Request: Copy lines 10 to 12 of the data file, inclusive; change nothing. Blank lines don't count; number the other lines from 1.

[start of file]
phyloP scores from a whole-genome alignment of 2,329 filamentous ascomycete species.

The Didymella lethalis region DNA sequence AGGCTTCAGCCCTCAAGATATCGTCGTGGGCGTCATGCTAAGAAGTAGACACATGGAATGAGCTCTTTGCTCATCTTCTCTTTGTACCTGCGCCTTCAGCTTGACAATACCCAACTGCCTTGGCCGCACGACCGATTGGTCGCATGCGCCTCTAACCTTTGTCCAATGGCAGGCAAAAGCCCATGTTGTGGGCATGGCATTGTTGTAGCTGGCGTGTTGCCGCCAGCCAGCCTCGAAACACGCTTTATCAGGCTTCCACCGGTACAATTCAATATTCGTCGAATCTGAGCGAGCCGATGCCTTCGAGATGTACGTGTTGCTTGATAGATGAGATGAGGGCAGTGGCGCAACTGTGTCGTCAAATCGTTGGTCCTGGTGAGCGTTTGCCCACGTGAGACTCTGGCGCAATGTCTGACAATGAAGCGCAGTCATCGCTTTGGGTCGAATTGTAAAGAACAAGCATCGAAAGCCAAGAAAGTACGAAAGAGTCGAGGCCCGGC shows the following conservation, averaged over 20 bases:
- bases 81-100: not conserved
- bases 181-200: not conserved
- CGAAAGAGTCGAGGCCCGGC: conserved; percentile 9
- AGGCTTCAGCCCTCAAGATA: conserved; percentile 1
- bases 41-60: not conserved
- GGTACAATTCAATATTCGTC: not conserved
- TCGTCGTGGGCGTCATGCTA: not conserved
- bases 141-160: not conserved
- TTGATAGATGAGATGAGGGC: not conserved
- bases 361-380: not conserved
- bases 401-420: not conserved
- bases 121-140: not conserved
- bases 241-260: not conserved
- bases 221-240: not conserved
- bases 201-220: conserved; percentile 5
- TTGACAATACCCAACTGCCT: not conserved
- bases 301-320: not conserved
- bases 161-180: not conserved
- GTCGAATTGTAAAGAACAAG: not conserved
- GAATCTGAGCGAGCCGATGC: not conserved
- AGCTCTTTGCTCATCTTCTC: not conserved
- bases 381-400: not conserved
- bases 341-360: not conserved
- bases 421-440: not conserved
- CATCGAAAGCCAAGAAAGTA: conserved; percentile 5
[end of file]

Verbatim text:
- bases 141-160: not conserved
- TTGATAGATGAGATGAGGGC: not conserved
- bases 361-380: not conserved